By Kendall Fisher, executive producer at Grow Wire
As the 2020 Presidential election nears, most of the conversation has been around the democratic party field, with 23 candidates (to two republican candidates), six of which are women and one of which is Kirsten Gillibrand.
Gillibrand is a current United States Senator from New York (she replaced Hillary Clinton in 2009) and a former member of the House of Representatives, having represented New York’s 20th district from 2007 to 2009.
Now, she’s making a bid for president in 2020.
We sat down with Gillibrand on this episode of the “Grow Wire Podcast” to discuss her decision to run for president--an influence that stems from her childhood--and how she plans to stand out in a competitive nomination race, starting with her focus on families, women, people of color and small business.
Gillibrand believes the current state of the economy doesn’t foster an environment in which small businesses can thrive. She says this is exceptionally harmful, since two-thirds of all jobs in the United States are created by these businesses.
“They’re economic engines,” Gillibrand explains. “But they all face the same problem: Access to capital, like a small loan, and financing to start their business to get it to the next stage.”
Gillibrand intends to enlist the Small Business Administration to work better for small businesses, which would include a focus on women and minorities. She says women start their businesses with 7% less capital than men, but their return rates are the same. For this reason, Gillibrand wants to see the SBA aggressively seek female and people of color as business owners, allowing them to more easily receive federal funding to support their business ventures.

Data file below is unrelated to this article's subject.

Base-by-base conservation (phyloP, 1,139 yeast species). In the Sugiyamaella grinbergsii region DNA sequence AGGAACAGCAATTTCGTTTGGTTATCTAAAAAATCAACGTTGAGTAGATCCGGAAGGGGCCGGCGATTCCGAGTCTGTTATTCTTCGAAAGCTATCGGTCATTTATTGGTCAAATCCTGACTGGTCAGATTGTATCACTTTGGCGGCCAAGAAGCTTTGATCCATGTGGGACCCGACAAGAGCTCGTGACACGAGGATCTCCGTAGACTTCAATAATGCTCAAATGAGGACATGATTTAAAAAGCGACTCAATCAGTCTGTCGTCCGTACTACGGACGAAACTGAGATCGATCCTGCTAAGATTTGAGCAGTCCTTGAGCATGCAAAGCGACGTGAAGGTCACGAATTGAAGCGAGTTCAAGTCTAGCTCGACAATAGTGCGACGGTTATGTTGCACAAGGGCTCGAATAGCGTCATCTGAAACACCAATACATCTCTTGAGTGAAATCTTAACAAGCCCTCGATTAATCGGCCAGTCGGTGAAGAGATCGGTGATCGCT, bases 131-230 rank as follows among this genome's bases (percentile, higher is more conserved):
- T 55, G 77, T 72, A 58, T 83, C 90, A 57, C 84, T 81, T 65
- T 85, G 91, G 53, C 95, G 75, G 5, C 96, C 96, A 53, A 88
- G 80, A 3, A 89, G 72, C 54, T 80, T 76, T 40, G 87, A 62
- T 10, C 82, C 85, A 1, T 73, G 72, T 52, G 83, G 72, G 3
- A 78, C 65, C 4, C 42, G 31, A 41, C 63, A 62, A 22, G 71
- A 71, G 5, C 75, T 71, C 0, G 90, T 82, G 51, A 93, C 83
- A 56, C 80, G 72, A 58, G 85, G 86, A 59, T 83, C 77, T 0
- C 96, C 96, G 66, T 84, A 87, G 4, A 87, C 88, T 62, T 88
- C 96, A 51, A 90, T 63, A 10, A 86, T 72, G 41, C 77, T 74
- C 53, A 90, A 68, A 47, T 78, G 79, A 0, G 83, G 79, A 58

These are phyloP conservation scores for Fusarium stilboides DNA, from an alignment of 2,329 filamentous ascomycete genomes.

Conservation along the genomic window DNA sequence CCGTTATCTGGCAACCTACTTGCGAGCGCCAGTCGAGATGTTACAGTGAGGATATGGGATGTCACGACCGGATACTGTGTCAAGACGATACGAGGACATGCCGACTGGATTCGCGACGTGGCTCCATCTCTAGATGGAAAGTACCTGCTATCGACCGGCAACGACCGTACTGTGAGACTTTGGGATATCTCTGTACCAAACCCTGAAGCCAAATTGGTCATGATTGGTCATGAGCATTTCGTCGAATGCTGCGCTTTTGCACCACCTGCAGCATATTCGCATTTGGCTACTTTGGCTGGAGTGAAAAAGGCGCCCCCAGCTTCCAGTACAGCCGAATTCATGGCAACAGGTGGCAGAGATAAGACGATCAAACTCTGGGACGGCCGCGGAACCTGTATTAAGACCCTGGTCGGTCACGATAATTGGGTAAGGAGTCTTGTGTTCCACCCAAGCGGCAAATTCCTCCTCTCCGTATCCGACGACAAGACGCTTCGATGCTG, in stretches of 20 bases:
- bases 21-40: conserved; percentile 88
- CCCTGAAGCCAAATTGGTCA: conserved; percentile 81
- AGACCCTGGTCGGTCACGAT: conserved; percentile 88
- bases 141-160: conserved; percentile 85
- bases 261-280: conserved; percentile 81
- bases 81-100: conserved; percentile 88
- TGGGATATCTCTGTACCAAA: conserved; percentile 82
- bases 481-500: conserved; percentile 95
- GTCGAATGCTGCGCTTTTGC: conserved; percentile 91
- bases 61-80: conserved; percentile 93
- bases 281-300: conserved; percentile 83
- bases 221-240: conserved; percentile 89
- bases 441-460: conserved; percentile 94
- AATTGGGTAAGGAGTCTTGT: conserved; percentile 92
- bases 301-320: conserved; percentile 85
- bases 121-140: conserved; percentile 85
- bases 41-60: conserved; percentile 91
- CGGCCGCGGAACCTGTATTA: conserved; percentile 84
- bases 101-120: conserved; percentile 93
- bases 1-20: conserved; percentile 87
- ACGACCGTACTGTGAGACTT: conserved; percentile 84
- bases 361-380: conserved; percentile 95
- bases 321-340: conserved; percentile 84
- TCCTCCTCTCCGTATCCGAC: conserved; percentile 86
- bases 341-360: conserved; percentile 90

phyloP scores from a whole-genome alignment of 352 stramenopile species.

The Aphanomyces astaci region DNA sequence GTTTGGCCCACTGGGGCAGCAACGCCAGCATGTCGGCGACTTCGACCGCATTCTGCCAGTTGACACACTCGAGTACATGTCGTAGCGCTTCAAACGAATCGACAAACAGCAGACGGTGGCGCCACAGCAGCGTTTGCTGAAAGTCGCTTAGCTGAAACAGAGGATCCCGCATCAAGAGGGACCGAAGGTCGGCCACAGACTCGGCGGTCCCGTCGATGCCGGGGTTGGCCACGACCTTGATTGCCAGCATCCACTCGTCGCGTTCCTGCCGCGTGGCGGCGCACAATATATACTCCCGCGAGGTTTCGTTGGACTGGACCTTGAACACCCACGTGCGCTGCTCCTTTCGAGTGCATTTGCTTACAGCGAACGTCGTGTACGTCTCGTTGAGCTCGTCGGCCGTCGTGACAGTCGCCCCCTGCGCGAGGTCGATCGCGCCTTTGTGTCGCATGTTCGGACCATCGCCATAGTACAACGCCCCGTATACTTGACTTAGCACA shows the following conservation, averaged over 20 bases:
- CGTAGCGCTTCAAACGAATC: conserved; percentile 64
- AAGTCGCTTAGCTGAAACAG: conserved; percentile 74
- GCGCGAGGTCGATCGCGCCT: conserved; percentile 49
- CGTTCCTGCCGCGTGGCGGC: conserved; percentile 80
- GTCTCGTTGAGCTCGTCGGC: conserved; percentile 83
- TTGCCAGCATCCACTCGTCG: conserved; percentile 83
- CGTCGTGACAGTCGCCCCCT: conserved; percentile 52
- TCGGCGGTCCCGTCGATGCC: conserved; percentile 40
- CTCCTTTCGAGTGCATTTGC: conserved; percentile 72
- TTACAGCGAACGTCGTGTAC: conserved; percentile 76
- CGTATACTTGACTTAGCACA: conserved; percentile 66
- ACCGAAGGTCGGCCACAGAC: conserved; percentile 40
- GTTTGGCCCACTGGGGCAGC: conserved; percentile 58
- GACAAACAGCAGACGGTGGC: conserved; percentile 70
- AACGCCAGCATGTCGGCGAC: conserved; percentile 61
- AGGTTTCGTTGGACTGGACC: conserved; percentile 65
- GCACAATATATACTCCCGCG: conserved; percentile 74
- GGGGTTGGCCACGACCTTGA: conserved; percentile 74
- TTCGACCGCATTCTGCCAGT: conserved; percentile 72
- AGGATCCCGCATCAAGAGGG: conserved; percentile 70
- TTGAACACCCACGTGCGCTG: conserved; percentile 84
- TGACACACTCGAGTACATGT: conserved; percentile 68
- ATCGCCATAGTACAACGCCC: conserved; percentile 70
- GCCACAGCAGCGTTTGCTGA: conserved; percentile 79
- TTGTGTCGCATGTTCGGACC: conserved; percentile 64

“Letting women into the into the economy will really help the entirety of the economy to thrive,” Gillibrand states. “Women don’t statistically have equal pay for equal work. [But] if you allow women to start their own businesses, they’re going to create the culture and climate where they’ll thrive.”
In fact, this is something she knows would benefit the U.S. government as well.
“Women and people of color have different life experiences that aren’t really brought to bear in congress because it’s predominantly white and predominantly male,” Gillibrand says. “What that means is there are a lot of issues that aren’t even being addressed because they don’t see them...even among democrats. If they haven’t lived it, they won’t know why it matters. That happens in everything.”
Gillibrand told us that she’s excited to see six women in the race this year as it will undoubtedly bring forward more issues the nation hasn’t seen or taken as seriously in previous elections.
Finally, Gillibrand calls for action in climate change, explains the importance of complete transparency by public servants and reveals her plan for handling the inevitably fiery debates this election will bring.
Listen to the full podcast episode on Apple Podcasts, SoundCloud and YouTube, and as always, don’t forget to rate, review and subscribe.